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Advances in Multimedia
Volume 2012 (2012), Article ID 875759, 17 pages
http://dx.doi.org/10.1155/2012/875759
Research Article

Robust Signature-Based Copyright Protection Scheme Using the Most Significant Gray-Scale Bits of the Image

Cooperative Research Centre for Spatial Information, Department of Infrastructure Engineering, University of Melbourne, VIC 3010, Australia

Received 15 November 2011; Revised 2 March 2012; Accepted 27 March 2012

Academic Editor: Xian-Sheng Hua

Copyright © 2012 Mohammad Awrangjeb. This is an open access article distributed under the Creative Commons Attribution License, which permits unrestricted use, distribution, and reproduction in any medium, provided the original work is properly cited.

Abstract

The most significant bit- (MSB-) plane of an image is least likely to change by the most signal processing operations. This paper presents a novel multibit logo-based signature, using the most significant gray-scale bits, which is then used to develop an extremely simple but robust copyright protection scheme, where images along with their signatures are sent to a trusted third party when a dispute arises. Different ways of processing the MSB-plane before calculating the robust signature have been developed. This paper then presents an innovative classifier-based technique to test the robustness and uniqueness of any signature-based scheme. A new MSB-based attack, which would defeat our scheme most, has also been proposed. Experimental results have clearly demonstrated the superiority of the proposed scheme showing the high robustness of different MSB-based signatures over the existing signature-based schemes.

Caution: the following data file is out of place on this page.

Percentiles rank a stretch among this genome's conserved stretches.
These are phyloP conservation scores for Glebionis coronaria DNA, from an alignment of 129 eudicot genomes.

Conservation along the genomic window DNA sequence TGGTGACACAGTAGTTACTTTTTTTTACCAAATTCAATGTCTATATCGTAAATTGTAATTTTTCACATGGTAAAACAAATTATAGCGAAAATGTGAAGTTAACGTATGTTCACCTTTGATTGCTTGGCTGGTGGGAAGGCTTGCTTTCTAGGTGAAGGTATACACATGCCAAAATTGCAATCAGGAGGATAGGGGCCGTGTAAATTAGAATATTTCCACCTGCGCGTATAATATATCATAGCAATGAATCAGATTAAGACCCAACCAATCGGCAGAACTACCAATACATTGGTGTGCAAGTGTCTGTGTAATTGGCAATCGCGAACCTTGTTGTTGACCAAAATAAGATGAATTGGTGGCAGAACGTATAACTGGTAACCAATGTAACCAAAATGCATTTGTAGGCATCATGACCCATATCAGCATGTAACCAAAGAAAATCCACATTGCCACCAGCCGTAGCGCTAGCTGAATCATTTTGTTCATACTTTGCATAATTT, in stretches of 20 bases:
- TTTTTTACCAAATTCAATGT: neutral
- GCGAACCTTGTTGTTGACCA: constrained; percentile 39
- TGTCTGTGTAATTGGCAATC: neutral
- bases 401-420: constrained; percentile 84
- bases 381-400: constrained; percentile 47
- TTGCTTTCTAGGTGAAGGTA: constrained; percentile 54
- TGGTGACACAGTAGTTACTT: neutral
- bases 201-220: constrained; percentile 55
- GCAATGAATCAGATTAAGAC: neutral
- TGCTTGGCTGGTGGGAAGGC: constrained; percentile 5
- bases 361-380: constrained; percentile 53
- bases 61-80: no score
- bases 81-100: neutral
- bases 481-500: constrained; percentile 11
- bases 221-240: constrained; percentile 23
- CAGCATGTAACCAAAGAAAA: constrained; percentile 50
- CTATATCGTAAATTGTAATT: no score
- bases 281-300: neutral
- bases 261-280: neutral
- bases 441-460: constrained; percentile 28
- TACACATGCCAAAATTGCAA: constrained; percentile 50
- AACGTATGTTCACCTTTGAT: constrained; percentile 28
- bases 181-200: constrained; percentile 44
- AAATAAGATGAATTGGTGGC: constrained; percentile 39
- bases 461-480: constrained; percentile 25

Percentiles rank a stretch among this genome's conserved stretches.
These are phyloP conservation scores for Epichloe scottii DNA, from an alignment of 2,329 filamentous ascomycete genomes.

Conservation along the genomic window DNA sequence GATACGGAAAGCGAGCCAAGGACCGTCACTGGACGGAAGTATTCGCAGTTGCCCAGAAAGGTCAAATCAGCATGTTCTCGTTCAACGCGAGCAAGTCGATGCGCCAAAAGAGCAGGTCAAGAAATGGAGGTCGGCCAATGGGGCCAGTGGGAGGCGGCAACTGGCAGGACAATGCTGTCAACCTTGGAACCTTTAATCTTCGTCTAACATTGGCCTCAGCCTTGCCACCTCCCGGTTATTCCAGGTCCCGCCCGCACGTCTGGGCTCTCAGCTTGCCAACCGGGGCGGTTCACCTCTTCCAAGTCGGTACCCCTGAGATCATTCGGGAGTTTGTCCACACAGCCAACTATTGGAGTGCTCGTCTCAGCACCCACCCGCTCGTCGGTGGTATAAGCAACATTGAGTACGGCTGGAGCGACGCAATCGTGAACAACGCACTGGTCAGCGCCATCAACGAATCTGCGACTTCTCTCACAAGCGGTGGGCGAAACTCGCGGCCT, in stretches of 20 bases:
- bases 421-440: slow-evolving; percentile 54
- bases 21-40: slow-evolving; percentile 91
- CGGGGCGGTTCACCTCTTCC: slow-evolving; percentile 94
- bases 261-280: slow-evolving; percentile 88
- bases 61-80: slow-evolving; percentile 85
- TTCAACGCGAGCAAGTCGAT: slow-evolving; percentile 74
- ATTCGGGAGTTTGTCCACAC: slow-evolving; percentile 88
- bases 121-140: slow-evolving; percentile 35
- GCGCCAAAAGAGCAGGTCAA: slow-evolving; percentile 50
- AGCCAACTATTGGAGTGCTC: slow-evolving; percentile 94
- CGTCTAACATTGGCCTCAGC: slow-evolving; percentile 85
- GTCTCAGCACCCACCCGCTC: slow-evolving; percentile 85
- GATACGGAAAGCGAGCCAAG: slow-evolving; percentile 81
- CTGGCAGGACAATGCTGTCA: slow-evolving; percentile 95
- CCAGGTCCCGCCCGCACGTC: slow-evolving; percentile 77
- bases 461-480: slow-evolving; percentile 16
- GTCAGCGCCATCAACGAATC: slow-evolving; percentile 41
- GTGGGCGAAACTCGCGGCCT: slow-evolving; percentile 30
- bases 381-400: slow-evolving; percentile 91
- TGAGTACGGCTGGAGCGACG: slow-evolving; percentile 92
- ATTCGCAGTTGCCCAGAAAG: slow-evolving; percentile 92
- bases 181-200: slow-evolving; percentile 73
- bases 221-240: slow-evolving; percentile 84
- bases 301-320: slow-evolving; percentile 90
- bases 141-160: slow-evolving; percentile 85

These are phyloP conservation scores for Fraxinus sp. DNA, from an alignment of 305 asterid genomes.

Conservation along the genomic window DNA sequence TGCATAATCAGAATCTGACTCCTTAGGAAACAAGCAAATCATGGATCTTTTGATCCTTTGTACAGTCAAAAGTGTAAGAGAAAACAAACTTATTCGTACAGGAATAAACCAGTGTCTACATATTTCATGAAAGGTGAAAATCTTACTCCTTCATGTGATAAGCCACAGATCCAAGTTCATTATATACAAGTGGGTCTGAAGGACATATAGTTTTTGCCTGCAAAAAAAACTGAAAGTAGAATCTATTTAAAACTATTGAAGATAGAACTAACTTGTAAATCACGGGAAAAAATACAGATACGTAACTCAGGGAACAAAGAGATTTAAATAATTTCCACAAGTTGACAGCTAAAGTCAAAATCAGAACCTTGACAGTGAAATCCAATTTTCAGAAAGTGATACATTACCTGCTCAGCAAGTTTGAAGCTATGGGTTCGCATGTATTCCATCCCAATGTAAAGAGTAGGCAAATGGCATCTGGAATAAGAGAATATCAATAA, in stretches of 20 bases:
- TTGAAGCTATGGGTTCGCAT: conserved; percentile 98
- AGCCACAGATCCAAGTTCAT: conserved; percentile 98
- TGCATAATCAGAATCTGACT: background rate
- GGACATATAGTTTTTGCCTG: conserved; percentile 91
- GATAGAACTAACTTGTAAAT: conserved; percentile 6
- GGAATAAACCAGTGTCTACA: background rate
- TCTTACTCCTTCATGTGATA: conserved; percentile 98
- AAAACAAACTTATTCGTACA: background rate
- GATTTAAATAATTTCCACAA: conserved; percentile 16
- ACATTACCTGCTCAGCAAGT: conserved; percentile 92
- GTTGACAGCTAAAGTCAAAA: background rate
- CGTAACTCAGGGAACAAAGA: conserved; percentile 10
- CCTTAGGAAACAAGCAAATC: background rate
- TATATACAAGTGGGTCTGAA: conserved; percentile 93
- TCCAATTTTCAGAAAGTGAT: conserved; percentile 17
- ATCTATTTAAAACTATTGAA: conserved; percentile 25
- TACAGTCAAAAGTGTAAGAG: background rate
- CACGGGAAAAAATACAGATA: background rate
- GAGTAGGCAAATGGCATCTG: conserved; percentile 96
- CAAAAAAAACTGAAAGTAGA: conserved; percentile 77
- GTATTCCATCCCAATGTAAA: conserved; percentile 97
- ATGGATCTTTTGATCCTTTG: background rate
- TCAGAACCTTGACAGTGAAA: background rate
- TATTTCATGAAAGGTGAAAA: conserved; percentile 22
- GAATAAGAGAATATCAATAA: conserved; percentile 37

1. Introduction

For last few years, we have been using electronic commerce that includes online and offline distribution of multimedia data like images, audios, and videos. However, digital multimedia files can be easily manipulated using commercial graphics tools. Duplicating digital files has become as simple as clicking a button. Since maintaining an exact or manipulated duplicate of any digital data is easier than before, the enforcement of copyright protection has become more imperative than ever. Although copyright laws are being applied against abusers in order to ensure secure electronic commerce, the current problems with copyright protection obstruct the rapid evolution of computer and communication networks. As a result, the enhancement and further development of digital copyright protection is in central to the development of future communication networks [1]. There may be three types of solutions to the copyright protection problem: cryptographic tools, digital watermarking techniques, and digital signature-based techniques.